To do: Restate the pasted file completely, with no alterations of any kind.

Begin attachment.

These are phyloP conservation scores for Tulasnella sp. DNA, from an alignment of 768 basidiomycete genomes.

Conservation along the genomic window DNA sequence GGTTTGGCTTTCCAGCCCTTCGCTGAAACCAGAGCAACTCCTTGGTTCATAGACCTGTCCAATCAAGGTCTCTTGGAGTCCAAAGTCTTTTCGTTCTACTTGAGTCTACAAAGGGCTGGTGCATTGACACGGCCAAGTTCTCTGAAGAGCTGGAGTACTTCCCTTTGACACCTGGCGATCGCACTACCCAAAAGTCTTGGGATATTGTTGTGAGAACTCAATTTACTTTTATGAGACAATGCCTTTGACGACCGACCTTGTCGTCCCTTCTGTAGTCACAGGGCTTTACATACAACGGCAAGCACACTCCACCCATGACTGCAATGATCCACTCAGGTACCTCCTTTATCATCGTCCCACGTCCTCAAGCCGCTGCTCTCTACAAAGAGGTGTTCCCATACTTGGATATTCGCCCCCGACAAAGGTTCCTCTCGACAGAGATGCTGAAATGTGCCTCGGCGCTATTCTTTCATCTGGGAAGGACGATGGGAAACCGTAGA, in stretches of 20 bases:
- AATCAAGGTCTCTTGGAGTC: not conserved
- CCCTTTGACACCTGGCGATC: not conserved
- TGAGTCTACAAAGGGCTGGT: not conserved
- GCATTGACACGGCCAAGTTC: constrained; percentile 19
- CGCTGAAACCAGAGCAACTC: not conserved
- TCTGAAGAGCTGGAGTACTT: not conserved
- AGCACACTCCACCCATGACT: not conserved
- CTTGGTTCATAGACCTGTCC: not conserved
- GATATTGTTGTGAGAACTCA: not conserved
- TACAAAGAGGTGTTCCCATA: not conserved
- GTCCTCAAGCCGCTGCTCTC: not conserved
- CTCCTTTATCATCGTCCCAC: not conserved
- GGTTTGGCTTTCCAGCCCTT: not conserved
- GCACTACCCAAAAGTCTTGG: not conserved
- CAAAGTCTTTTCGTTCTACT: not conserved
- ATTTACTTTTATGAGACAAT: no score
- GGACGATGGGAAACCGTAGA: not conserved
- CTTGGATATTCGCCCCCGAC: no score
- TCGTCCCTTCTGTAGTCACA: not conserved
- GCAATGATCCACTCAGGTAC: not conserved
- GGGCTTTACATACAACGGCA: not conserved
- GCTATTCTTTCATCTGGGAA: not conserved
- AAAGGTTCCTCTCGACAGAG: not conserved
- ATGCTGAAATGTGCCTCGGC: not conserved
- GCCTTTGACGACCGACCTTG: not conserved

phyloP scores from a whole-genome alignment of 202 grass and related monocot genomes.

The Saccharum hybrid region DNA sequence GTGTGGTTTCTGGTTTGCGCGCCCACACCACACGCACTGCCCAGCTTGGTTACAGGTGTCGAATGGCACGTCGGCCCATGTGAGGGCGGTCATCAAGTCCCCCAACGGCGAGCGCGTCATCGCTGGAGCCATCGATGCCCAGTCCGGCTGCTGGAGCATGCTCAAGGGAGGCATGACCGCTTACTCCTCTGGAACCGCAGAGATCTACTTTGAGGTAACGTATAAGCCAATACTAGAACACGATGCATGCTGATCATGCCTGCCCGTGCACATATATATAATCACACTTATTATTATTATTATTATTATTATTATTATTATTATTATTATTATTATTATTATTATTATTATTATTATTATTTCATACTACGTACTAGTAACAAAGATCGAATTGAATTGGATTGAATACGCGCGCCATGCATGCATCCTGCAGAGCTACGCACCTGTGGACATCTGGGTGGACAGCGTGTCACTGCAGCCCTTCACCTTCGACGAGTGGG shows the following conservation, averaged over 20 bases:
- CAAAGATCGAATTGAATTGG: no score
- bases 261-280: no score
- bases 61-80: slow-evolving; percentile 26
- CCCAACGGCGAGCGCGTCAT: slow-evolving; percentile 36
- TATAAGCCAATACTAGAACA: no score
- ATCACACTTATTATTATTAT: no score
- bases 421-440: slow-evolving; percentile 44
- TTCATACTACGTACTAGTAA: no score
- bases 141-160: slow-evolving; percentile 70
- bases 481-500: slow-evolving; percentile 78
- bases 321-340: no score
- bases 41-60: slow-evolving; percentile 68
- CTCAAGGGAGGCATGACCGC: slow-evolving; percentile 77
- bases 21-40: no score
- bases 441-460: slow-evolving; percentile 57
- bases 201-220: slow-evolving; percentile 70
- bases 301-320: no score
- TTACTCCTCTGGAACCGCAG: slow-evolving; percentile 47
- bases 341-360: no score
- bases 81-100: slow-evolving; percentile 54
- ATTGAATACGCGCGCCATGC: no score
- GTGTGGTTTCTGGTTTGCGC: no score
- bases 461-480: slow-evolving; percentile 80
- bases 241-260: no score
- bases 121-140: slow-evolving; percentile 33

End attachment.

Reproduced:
These are phyloP conservation scores for Tulasnella sp. DNA, from an alignment of 768 basidiomycete genomes.

Conservation along the genomic window DNA sequence GGTTTGGCTTTCCAGCCCTTCGCTGAAACCAGAGCAACTCCTTGGTTCATAGACCTGTCCAATCAAGGTCTCTTGGAGTCCAAAGTCTTTTCGTTCTACTTGAGTCTACAAAGGGCTGGTGCATTGACACGGCCAAGTTCTCTGAAGAGCTGGAGTACTTCCCTTTGACACCTGGCGATCGCACTACCCAAAAGTCTTGGGATATTGTTGTGAGAACTCAATTTACTTTTATGAGACAATGCCTTTGACGACCGACCTTGTCGTCCCTTCTGTAGTCACAGGGCTTTACATACAACGGCAAGCACACTCCACCCATGACTGCAATGATCCACTCAGGTACCTCCTTTATCATCGTCCCACGTCCTCAAGCCGCTGCTCTCTACAAAGAGGTGTTCCCATACTTGGATATTCGCCCCCGACAAAGGTTCCTCTCGACAGAGATGCTGAAATGTGCCTCGGCGCTATTCTTTCATCTGGGAAGGACGATGGGAAACCGTAGA, in stretches of 20 bases:
- AATCAAGGTCTCTTGGAGTC: not conserved
- CCCTTTGACACCTGGCGATC: not conserved
- TGAGTCTACAAAGGGCTGGT: not conserved
- GCATTGACACGGCCAAGTTC: constrained; percentile 19
- CGCTGAAACCAGAGCAACTC: not conserved
- TCTGAAGAGCTGGAGTACTT: not conserved
- AGCACACTCCACCCATGACT: not conserved
- CTTGGTTCATAGACCTGTCC: not conserved
- GATATTGTTGTGAGAACTCA: not conserved
- TACAAAGAGGTGTTCCCATA: not conserved
- GTCCTCAAGCCGCTGCTCTC: not conserved
- CTCCTTTATCATCGTCCCAC: not conserved
- GGTTTGGCTTTCCAGCCCTT: not conserved
- GCACTACCCAAAAGTCTTGG: not conserved
- CAAAGTCTTTTCGTTCTACT: not conserved
- ATTTACTTTTATGAGACAAT: no score
- GGACGATGGGAAACCGTAGA: not conserved
- CTTGGATATTCGCCCCCGAC: no score
- TCGTCCCTTCTGTAGTCACA: not conserved
- GCAATGATCCACTCAGGTAC: not conserved
- GGGCTTTACATACAACGGCA: not conserved
- GCTATTCTTTCATCTGGGAA: not conserved
- AAAGGTTCCTCTCGACAGAG: not conserved
- ATGCTGAAATGTGCCTCGGC: not conserved
- GCCTTTGACGACCGACCTTG: not conserved

phyloP scores from a whole-genome alignment of 202 grass and related monocot genomes.

The Saccharum hybrid region DNA sequence GTGTGGTTTCTGGTTTGCGCGCCCACACCACACGCACTGCCCAGCTTGGTTACAGGTGTCGAATGGCACGTCGGCCCATGTGAGGGCGGTCATCAAGTCCCCCAACGGCGAGCGCGTCATCGCTGGAGCCATCGATGCCCAGTCCGGCTGCTGGAGCATGCTCAAGGGAGGCATGACCGCTTACTCCTCTGGAACCGCAGAGATCTACTTTGAGGTAACGTATAAGCCAATACTAGAACACGATGCATGCTGATCATGCCTGCCCGTGCACATATATATAATCACACTTATTATTATTATTATTATTATTATTATTATTATTATTATTATTATTATTATTATTATTATTATTATTATTATTTCATACTACGTACTAGTAACAAAGATCGAATTGAATTGGATTGAATACGCGCGCCATGCATGCATCCTGCAGAGCTACGCACCTGTGGACATCTGGGTGGACAGCGTGTCACTGCAGCCCTTCACCTTCGACGAGTGGG shows the following conservation, averaged over 20 bases:
- CAAAGATCGAATTGAATTGG: no score
- bases 261-280: no score
- bases 61-80: slow-evolving; percentile 26
- CCCAACGGCGAGCGCGTCAT: slow-evolving; percentile 36
- TATAAGCCAATACTAGAACA: no score
- ATCACACTTATTATTATTAT: no score
- bases 421-440: slow-evolving; percentile 44
- TTCATACTACGTACTAGTAA: no score
- bases 141-160: slow-evolving; percentile 70
- bases 481-500: slow-evolving; percentile 78
- bases 321-340: no score
- bases 41-60: slow-evolving; percentile 68
- CTCAAGGGAGGCATGACCGC: slow-evolving; percentile 77
- bases 21-40: no score
- bases 441-460: slow-evolving; percentile 57
- bases 201-220: slow-evolving; percentile 70
- bases 301-320: no score
- TTACTCCTCTGGAACCGCAG: slow-evolving; percentile 47
- bases 341-360: no score
- bases 81-100: slow-evolving; percentile 54
- ATTGAATACGCGCGCCATGC: no score
- GTGTGGTTTCTGGTTTGCGC: no score
- bases 461-480: slow-evolving; percentile 80
- bases 241-260: no score
- bases 121-140: slow-evolving; percentile 33